"He plunged into the music as if into a refreshing pool--head first, playfully and with great energy....
Israelievitch was impressive, sharing from his soul his understated interpretation of the music."
— Canadian Jewish News

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Jacques and Michael Israelievitch    
  Jacques IsraelievitchJacques Israelievitch
    Pyotr Ilyich Tchaikovsky: Swan Lake Ballet, Op. 20 (Act 3, Danse Russe)       Listen now

America's Concertmasters
This unique book, based on extensive research on more than 180 concertmasters and dozens of interviews, looks at the training and personality traits that have yielded great leaders in the major orchestras of the United States and Canada.  Included are in-depth profiles of twenty-two of North America's top concertmasters, including Jacques Israelievitch.

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Kreutzer's complete studies
Performed by Jacques Israelieivitch, and recorded for
the first time in its entirety,
Kreutzer's amazing collection
of etudes is the foundation of
every violinist's technique.

Purchase now from Stringology.com


click here for a condensed bio (300 words or less)

Internationally renowned violinist Jacques Israelievitch has enjoyed an exciting and varied career as concertmaster, soloist, chamber musician, teacher, and conductor.  As one of North America's most distinguished performing artists, he appears regularly throughout the United States, Canada, Europe, and Asia.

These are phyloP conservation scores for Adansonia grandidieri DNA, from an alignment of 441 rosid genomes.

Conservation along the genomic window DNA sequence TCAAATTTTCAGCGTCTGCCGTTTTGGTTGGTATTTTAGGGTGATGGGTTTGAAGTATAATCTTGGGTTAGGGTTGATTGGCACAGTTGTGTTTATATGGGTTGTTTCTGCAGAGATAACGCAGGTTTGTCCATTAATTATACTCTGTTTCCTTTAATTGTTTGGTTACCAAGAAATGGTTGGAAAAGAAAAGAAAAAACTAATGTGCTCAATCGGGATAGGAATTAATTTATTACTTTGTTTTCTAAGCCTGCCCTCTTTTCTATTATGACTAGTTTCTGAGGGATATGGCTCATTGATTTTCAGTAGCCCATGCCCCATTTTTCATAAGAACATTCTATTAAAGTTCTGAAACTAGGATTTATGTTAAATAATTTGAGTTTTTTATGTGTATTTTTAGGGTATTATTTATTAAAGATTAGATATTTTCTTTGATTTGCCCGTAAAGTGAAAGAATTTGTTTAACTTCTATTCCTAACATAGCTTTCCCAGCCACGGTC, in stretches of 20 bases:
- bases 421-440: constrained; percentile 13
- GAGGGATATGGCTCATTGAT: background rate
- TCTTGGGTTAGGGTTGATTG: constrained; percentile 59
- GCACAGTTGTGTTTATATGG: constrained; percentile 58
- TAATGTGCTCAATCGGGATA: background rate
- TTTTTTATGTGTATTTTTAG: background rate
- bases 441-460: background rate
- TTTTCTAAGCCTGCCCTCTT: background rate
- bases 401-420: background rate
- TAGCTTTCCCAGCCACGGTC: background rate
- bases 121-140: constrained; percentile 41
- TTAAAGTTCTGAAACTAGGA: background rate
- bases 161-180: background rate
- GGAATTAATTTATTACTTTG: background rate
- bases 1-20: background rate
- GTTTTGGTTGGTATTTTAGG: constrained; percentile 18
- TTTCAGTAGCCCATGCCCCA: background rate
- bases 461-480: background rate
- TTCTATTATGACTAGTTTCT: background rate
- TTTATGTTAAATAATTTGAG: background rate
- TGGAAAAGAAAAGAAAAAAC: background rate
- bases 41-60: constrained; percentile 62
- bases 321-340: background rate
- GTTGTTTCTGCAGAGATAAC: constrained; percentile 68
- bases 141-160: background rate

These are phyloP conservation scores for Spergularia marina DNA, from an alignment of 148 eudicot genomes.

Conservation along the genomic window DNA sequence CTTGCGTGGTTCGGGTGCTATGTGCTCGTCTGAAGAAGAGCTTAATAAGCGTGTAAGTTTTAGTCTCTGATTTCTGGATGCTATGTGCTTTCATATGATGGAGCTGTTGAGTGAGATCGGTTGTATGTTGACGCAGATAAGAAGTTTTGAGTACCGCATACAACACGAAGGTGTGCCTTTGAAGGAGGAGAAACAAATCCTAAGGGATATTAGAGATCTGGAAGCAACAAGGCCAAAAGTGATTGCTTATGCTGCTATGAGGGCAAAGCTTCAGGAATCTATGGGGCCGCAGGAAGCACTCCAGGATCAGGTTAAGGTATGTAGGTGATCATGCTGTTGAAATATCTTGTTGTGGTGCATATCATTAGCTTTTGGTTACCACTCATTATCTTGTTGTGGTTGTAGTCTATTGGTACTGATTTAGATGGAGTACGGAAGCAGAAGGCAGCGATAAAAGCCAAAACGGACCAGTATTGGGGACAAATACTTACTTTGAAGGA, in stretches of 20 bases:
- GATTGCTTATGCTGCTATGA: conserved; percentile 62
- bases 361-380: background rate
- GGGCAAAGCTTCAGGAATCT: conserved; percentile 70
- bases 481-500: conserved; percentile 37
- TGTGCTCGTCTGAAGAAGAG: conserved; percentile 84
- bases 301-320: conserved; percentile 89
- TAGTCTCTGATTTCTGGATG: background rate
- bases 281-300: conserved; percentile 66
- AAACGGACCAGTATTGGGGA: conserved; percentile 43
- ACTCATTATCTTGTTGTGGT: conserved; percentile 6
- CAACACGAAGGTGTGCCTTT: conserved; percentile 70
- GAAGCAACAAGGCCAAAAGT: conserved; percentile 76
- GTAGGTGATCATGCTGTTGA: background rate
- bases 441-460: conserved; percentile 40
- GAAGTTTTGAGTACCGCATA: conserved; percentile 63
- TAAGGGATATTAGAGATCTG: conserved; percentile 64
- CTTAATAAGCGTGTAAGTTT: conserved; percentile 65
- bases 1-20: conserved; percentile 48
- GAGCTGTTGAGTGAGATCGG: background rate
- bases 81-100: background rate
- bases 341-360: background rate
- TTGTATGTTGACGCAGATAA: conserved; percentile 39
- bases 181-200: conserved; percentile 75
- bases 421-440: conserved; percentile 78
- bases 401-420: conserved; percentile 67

Born in France, Mr. Israelievitch made his solo debut on French National Radio at the age of eleven, graduated from the Paris Conservatory with three first prizes at just sixteen and was subsequently a prizewinner at the International Paganini Competition.  Mr. Israelievitch has studied under such acclaimed teachers as Henryk Szeryng, Janos Starker, William Primrose and Josef Gingold, with whom he later served as Teaching Assistant at Indiana University.

At age 23, Sir Georg Solti appointed Jacques Israelievitch to Assistant Concertmaster of the Chicago Symphony Orchestra, making him the youngest musician in the orchestra.  In 1978, after six seasons in Chicago, he became Concertmaster of the Saint Louis Symphony Orchestra, a position he held for ten years.

From 1988 to 2008, Mr. Israelievitch served as Concertmaster of the Toronto Symphony Orchestra—the longest tenure for a leader in the ensemble’s history.  His time with the TSO was highlighted by annual appearances as both soloist and conductor.

Appearing frequently with orchestras from around the world, Mr. Israelievitch has collaborated with Sir Georg Solti, Carlo Maria Giulini, Leonard Slatkin, Raymond Leppard, Sir Andrew Davis, Günther Herbig, Jukka-Pekka Saraste, Thomas Dausgaard, and Raphael Frühbeck de Burgos, among many others.  He has appeared as soloist with orchestras including the Chicago Symphony Orchestra, Saint Louis Symphony Orchestra, Toronto Symphony Orchestra, Buffalo Philharmonic Orchestra, Edmonton Symphony Orchestra, Vancouver Symphony Orchestra, CBC Radio Orchestra, Chautauqua Symphony Orchestra, Chamber Orchestra of Lithuania, and the China National Symphony Orchestra of Beijing.